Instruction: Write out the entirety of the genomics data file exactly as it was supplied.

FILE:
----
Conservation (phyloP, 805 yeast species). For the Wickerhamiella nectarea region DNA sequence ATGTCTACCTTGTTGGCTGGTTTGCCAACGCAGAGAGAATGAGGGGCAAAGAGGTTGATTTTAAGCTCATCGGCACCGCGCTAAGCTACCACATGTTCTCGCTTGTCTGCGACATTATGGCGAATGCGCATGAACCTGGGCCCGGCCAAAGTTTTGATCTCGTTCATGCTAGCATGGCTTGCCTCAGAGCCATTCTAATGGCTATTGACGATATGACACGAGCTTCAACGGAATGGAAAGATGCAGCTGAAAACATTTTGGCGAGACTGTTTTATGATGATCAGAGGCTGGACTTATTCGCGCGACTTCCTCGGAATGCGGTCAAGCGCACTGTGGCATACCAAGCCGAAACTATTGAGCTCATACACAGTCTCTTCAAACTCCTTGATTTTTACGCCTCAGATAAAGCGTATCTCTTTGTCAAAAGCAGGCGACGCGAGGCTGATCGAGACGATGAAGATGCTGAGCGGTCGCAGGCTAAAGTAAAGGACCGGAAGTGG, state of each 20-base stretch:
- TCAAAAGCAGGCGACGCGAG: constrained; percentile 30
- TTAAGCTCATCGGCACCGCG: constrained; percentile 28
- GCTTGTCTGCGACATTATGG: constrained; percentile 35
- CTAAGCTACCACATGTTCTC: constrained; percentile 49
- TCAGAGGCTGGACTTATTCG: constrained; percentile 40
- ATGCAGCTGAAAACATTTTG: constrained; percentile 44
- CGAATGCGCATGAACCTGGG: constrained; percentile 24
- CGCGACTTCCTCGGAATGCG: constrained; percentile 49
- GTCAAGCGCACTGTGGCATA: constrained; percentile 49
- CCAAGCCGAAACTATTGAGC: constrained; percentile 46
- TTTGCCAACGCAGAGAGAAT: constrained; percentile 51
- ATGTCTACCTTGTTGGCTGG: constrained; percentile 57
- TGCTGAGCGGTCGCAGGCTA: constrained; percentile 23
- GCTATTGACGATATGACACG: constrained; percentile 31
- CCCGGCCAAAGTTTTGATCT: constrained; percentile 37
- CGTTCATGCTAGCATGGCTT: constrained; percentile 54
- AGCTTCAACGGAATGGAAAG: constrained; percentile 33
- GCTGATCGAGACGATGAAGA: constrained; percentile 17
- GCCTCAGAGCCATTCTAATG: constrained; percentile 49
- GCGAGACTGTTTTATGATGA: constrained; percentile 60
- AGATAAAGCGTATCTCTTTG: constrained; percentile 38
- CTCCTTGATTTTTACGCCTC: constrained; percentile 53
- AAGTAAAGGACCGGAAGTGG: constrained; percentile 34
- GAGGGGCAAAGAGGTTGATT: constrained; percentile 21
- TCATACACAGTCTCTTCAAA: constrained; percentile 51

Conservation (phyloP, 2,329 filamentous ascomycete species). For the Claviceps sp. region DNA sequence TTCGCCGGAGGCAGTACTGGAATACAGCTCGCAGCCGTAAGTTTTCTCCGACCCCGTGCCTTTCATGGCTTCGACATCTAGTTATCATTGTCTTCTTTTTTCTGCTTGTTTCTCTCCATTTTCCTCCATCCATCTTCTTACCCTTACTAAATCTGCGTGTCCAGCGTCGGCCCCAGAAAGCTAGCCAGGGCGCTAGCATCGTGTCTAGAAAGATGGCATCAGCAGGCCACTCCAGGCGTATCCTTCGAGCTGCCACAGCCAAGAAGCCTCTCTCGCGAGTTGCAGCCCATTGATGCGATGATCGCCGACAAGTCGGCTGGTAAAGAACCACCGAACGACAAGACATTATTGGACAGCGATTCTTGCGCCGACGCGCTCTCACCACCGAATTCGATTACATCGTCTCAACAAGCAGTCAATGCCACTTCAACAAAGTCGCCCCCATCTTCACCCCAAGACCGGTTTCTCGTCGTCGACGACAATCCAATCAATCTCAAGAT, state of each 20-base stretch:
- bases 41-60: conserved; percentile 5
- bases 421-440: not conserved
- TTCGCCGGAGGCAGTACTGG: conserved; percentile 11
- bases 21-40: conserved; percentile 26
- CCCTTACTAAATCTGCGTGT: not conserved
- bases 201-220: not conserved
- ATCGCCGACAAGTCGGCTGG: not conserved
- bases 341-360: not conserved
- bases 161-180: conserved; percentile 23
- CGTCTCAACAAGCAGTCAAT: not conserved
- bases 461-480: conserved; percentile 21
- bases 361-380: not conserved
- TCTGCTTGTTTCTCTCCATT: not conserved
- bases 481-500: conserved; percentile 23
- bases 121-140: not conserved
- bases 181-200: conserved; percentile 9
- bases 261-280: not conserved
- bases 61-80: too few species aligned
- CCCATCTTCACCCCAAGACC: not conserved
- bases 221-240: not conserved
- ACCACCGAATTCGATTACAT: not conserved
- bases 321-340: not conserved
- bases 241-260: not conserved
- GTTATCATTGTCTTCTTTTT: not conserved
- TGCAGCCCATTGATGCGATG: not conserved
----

Conservation (phyloP, 805 yeast species). For the Wickerhamiella nectarea region DNA sequence ATGTCTACCTTGTTGGCTGGTTTGCCAACGCAGAGAGAATGAGGGGCAAAGAGGTTGATTTTAAGCTCATCGGCACCGCGCTAAGCTACCACATGTTCTCGCTTGTCTGCGACATTATGGCGAATGCGCATGAACCTGGGCCCGGCCAAAGTTTTGATCTCGTTCATGCTAGCATGGCTTGCCTCAGAGCCATTCTAATGGCTATTGACGATATGACACGAGCTTCAACGGAATGGAAAGATGCAGCTGAAAACATTTTGGCGAGACTGTTTTATGATGATCAGAGGCTGGACTTATTCGCGCGACTTCCTCGGAATGCGGTCAAGCGCACTGTGGCATACCAAGCCGAAACTATTGAGCTCATACACAGTCTCTTCAAACTCCTTGATTTTTACGCCTCAGATAAAGCGTATCTCTTTGTCAAAAGCAGGCGACGCGAGGCTGATCGAGACGATGAAGATGCTGAGCGGTCGCAGGCTAAAGTAAAGGACCGGAAGTGG, state of each 20-base stretch:
- TCAAAAGCAGGCGACGCGAG: constrained; percentile 30
- TTAAGCTCATCGGCACCGCG: constrained; percentile 28
- GCTTGTCTGCGACATTATGG: constrained; percentile 35
- CTAAGCTACCACATGTTCTC: constrained; percentile 49
- TCAGAGGCTGGACTTATTCG: constrained; percentile 40
- ATGCAGCTGAAAACATTTTG: constrained; percentile 44
- CGAATGCGCATGAACCTGGG: constrained; percentile 24
- CGCGACTTCCTCGGAATGCG: constrained; percentile 49
- GTCAAGCGCACTGTGGCATA: constrained; percentile 49
- CCAAGCCGAAACTATTGAGC: constrained; percentile 46
- TTTGCCAACGCAGAGAGAAT: constrained; percentile 51
- ATGTCTACCTTGTTGGCTGG: constrained; percentile 57
- TGCTGAGCGGTCGCAGGCTA: constrained; percentile 23
- GCTATTGACGATATGACACG: constrained; percentile 31
- CCCGGCCAAAGTTTTGATCT: constrained; percentile 37
- CGTTCATGCTAGCATGGCTT: constrained; percentile 54
- AGCTTCAACGGAATGGAAAG: constrained; percentile 33
- GCTGATCGAGACGATGAAGA: constrained; percentile 17
- GCCTCAGAGCCATTCTAATG: constrained; percentile 49
- GCGAGACTGTTTTATGATGA: constrained; percentile 60
- AGATAAAGCGTATCTCTTTG: constrained; percentile 38
- CTCCTTGATTTTTACGCCTC: constrained; percentile 53
- AAGTAAAGGACCGGAAGTGG: constrained; percentile 34
- GAGGGGCAAAGAGGTTGATT: constrained; percentile 21
- TCATACACAGTCTCTTCAAA: constrained; percentile 51

Conservation (phyloP, 2,329 filamentous ascomycete species). For the Claviceps sp. region DNA sequence TTCGCCGGAGGCAGTACTGGAATACAGCTCGCAGCCGTAAGTTTTCTCCGACCCCGTGCCTTTCATGGCTTCGACATCTAGTTATCATTGTCTTCTTTTTTCTGCTTGTTTCTCTCCATTTTCCTCCATCCATCTTCTTACCCTTACTAAATCTGCGTGTCCAGCGTCGGCCCCAGAAAGCTAGCCAGGGCGCTAGCATCGTGTCTAGAAAGATGGCATCAGCAGGCCACTCCAGGCGTATCCTTCGAGCTGCCACAGCCAAGAAGCCTCTCTCGCGAGTTGCAGCCCATTGATGCGATGATCGCCGACAAGTCGGCTGGTAAAGAACCACCGAACGACAAGACATTATTGGACAGCGATTCTTGCGCCGACGCGCTCTCACCACCGAATTCGATTACATCGTCTCAACAAGCAGTCAATGCCACTTCAACAAAGTCGCCCCCATCTTCACCCCAAGACCGGTTTCTCGTCGTCGACGACAATCCAATCAATCTCAAGAT, state of each 20-base stretch:
- bases 41-60: conserved; percentile 5
- bases 421-440: not conserved
- TTCGCCGGAGGCAGTACTGG: conserved; percentile 11
- bases 21-40: conserved; percentile 26
- CCCTTACTAAATCTGCGTGT: not conserved
- bases 201-220: not conserved
- ATCGCCGACAAGTCGGCTGG: not conserved
- bases 341-360: not conserved
- bases 161-180: conserved; percentile 23
- CGTCTCAACAAGCAGTCAAT: not conserved
- bases 461-480: conserved; percentile 21
- bases 361-380: not conserved
- TCTGCTTGTTTCTCTCCATT: not conserved
- bases 481-500: conserved; percentile 23
- bases 121-140: not conserved
- bases 181-200: conserved; percentile 9
- bases 261-280: not conserved
- bases 61-80: too few species aligned
- CCCATCTTCACCCCAAGACC: not conserved
- bases 221-240: not conserved
- ACCACCGAATTCGATTACAT: not conserved
- bases 321-340: not conserved
- bases 241-260: not conserved
- GTTATCATTGTCTTCTTTTT: not conserved
- TGCAGCCCATTGATGCGATG: not conserved